[NPS Arrowhead]
U.S. Dept. of Interior National Park Service Archeology Program Quick Menu Features * Sitemap * Home

Archeology in the Parks > Research in the Parks >

Documenting Tipi Rings along the Bad Pass Trail, Bighorn Canyon NRA

Introduction

[NPS photo] Archeologists in canyon with wild horses in distance.

Archeology students excavate a tipi ring at Bighorn Canyon.

The Bad Pass Trail runs for miles along the western side of the rugged Bighorn Canyon, in southern Montana and northern Wyoming, through Bighorn Canyon NRA. Bad Pass Trail has been traversed probably since the earliest human habitation of the continent. It brought people from the Bighorn Basin onto the plains of Montana, perhaps in seasonal rounds that took them to abundant bison herds beyond the mountains. "It's been used for 10 to 12,000 years," said Chris Finley, NPS archeologist at Bighorn Canyon.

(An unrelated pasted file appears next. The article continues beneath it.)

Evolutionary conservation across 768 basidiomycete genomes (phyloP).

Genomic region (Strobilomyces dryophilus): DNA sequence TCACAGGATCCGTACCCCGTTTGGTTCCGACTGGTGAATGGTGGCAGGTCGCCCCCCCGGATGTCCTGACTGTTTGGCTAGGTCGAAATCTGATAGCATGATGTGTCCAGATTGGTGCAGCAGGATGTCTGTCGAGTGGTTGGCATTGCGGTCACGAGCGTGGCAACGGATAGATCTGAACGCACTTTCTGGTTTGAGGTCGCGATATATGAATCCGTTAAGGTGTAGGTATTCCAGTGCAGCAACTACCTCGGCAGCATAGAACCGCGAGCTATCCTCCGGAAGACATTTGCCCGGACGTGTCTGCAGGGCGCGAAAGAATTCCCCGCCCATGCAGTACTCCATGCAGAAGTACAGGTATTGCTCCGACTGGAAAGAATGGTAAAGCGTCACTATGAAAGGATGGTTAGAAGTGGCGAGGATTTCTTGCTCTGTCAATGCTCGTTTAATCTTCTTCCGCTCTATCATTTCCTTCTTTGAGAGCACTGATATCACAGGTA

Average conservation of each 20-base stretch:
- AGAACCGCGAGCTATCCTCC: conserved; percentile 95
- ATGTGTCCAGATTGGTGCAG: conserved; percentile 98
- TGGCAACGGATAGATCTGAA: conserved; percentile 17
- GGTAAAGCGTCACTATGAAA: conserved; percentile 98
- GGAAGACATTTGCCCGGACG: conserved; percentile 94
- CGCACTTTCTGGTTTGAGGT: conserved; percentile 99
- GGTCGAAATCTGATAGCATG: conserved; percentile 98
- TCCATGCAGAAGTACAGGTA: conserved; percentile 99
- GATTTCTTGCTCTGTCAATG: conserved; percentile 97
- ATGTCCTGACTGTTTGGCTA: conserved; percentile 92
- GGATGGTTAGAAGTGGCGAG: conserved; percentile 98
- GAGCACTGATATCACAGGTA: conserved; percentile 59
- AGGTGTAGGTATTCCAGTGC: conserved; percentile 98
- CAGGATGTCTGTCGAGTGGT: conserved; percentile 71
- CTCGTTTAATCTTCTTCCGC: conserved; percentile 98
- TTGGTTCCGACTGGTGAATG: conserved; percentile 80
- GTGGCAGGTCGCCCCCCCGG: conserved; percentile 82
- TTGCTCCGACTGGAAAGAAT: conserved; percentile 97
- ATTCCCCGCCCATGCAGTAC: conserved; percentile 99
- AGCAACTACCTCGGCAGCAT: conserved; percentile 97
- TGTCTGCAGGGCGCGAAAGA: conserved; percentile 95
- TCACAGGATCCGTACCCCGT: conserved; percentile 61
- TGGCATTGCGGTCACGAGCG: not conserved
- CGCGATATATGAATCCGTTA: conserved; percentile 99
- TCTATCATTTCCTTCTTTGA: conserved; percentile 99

How did people across 10 millennia make their living in this high, dry, country between the Pryor and Bighorn mountains? Did they travel in small family groups and revisit the same sites season after season? Were concentrations of these stone circles evidence of a large seasonal gathering or do they represent smaller encampments over long periods of time? Did they stay a few days or dig in for the spring or fall? Bighorn Canyon NRA provides a unique setting to address questions about the people who lived in this area. The canyon country served as a natural travel corridor between the Bighorn Basin and the High Plains to the south and the unglaciated Missouri Plateau to the north for thousands of years. Who all of these people were, we may never know. But researchers from Indiana University, Bloomington, IN; Northwest College, Powell, WY; and Little Bighorn College at Crow Agency believe that some 300 to 400-year-old rings can be attributed to an early Crow presence in the canyon.